“I pray also for those who will believe in me through their message, that all of them may be one, Father, just as you are in me and I am in you.” —John 17:20-21
John Lennon wrote and performed an award-winning song, “Imagine,” in which he envisioned a world where there would be no countries, no religion, nothing to kill or die for. A line in the chorus says, “I hope someday you will join us and the world will live as one.” That is a very noble, but unrealistic expectation; however, it is a God-given dream. The world living as one was God’s intention when He created humanity, but it is far from the reality of our world today.
To go back to the beginning, when God created Adam, He created an individual. When He created Eve, He created something quite different—He created community! That is far more complex than creating an individual. There are now two opinions, two agendas and two personalities. When the fall took place, not only did two individuals fall, but the embryonic society fell and became fragmented and divided.
In the New Testament, the answer to the fallen individual is Christ, but the answer to fallen society is the church. Paul’s letter to the Romans is about reconciling the alienated individual to God through the work of Jesus Christ, and his letter to the Ephesians is about reconciling fallen society to each other also through Jesus Christ. God makes “one new man” of the divided Jew from Gentile, and a new society which the New Testament calls “the church.” The church is by nature alienated humanity reconciled to God, and consequently to each other, making possible a oneness with humanity that already exists in the Holy Spirit for those in Christ.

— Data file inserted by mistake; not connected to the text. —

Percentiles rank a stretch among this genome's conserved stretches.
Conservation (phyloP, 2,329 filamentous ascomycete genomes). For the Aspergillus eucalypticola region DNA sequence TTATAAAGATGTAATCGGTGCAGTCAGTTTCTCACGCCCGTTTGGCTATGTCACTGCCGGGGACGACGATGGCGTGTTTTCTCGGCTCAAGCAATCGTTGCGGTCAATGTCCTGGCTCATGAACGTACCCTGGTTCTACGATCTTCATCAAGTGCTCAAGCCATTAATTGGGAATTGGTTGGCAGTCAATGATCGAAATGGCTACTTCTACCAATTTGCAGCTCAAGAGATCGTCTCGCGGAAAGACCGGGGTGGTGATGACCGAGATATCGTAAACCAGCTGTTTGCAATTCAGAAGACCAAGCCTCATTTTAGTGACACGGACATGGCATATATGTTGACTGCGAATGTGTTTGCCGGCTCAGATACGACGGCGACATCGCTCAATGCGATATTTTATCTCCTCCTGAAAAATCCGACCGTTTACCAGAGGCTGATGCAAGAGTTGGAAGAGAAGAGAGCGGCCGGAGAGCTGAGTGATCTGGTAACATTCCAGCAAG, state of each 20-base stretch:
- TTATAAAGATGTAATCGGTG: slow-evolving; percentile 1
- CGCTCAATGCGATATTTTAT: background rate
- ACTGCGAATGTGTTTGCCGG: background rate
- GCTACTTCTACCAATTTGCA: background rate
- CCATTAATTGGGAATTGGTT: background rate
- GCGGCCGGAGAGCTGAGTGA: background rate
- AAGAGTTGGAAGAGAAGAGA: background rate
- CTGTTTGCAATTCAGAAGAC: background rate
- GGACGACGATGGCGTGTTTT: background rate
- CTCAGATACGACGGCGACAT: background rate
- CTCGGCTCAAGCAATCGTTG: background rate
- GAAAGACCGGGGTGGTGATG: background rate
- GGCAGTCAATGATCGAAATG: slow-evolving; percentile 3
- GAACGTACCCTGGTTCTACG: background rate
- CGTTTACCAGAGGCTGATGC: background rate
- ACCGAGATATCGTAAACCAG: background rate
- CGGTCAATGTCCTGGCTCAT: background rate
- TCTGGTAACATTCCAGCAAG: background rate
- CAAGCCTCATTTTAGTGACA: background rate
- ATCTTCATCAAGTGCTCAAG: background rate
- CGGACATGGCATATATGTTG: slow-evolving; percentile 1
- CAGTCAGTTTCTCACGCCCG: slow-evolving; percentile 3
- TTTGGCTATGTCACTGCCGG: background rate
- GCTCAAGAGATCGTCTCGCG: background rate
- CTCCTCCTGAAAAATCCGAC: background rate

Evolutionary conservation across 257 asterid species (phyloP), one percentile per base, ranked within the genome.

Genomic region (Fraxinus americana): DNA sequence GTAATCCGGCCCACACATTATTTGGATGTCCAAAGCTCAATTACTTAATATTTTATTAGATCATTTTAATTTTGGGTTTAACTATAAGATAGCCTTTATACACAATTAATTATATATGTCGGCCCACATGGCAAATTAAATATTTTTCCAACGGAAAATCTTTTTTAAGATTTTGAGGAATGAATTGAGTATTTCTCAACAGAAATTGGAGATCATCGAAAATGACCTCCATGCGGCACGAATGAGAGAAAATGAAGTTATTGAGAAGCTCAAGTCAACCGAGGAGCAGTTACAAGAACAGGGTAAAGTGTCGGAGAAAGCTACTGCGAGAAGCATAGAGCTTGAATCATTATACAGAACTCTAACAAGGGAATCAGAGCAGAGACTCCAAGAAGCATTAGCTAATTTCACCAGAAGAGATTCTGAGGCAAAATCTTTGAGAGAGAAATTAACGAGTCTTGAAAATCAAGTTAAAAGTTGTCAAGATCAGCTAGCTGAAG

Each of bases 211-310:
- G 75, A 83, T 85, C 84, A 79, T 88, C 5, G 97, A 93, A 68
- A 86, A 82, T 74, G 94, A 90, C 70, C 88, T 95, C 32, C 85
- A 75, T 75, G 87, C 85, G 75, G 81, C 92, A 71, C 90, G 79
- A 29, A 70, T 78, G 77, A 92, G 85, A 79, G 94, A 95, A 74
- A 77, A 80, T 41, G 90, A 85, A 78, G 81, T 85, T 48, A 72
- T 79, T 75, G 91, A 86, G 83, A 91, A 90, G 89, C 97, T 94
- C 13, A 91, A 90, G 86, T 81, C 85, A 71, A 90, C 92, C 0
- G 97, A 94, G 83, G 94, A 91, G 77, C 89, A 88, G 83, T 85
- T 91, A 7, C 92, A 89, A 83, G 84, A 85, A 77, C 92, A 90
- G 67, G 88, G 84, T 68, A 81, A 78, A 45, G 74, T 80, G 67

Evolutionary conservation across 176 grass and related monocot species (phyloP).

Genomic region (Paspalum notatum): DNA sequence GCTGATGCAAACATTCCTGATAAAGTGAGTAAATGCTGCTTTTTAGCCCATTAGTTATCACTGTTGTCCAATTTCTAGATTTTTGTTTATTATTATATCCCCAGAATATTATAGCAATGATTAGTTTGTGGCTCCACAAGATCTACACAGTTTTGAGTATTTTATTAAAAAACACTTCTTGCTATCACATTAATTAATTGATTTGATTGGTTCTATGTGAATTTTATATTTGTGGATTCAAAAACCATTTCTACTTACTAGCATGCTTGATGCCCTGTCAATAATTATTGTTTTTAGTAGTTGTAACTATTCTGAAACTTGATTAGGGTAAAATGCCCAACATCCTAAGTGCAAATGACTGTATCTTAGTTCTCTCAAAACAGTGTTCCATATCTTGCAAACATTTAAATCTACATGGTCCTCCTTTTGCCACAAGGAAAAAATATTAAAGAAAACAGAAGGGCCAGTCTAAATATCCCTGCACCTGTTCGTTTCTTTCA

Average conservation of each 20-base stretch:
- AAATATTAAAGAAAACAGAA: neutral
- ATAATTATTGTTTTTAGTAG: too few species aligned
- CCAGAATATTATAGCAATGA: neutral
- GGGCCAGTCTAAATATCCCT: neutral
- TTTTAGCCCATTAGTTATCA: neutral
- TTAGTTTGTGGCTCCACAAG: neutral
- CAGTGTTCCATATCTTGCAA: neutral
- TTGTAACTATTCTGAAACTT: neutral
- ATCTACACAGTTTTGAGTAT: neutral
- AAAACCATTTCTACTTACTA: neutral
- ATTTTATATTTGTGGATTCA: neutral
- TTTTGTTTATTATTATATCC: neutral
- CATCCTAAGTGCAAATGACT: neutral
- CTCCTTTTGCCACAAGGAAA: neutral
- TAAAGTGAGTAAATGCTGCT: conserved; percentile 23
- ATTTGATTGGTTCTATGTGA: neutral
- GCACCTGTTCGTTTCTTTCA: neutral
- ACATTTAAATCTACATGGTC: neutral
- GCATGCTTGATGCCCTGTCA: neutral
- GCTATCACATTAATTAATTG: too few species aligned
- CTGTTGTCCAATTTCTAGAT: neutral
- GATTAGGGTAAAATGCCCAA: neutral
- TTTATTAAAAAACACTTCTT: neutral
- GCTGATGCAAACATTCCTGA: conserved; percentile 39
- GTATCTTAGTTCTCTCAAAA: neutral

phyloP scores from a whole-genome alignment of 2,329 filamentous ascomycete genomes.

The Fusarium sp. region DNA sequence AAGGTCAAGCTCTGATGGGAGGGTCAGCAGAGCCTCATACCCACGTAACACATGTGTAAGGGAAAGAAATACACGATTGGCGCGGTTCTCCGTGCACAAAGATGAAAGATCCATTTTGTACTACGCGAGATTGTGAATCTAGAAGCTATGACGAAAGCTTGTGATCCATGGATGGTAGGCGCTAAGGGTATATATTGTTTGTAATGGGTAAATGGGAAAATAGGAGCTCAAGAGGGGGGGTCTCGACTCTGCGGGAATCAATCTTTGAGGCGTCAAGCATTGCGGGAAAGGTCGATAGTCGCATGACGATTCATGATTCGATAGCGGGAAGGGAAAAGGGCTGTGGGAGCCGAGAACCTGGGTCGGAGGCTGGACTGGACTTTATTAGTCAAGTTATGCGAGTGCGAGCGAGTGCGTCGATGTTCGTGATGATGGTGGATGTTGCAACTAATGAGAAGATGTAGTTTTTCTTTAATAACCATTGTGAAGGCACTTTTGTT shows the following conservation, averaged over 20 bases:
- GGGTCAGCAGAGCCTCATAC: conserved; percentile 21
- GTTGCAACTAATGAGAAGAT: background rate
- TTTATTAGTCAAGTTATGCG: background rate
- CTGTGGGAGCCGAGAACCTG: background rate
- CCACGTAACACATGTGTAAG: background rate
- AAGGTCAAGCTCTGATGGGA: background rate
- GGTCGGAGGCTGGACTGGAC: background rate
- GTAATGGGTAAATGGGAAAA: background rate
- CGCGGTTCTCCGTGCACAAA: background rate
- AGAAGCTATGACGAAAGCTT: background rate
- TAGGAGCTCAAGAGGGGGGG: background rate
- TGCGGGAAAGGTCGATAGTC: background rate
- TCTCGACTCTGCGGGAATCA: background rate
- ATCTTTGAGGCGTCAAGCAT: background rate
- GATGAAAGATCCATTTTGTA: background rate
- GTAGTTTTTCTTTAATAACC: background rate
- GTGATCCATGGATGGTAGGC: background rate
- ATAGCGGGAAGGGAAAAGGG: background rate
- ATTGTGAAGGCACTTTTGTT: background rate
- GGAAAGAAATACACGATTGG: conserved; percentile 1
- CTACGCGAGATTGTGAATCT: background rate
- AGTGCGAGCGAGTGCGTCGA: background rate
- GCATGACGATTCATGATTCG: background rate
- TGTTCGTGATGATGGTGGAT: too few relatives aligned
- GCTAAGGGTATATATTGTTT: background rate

Paul writes, “There is one body and one Spirit, just as you were called to one hope when you were called; one Lord, one faith, one baptism; one God and Father of all, who is over all and through all and in all” (Ephesians 4:4-7). Then there comes a big “but” in this passage that flips the teaching over to its application in our lives. “But to each one of us grace has been given as Christ apportioned it.” This speaks of the gifts of the Holy Spirit, given to each of us for the furtherance of God’s work in this world.
If we are serious about the Gospel impacting our cities and communities, what we will discover is that the gifts we are given, working in unison, operate effectively. Within that context, many are led to Christ, and this is the adventure every Christian is called to; in all our diversity, one body, one Spirit, one hope, one Lord, one faith, one baptism and one God and Father, working toward the world living in harmony as one in Christ.
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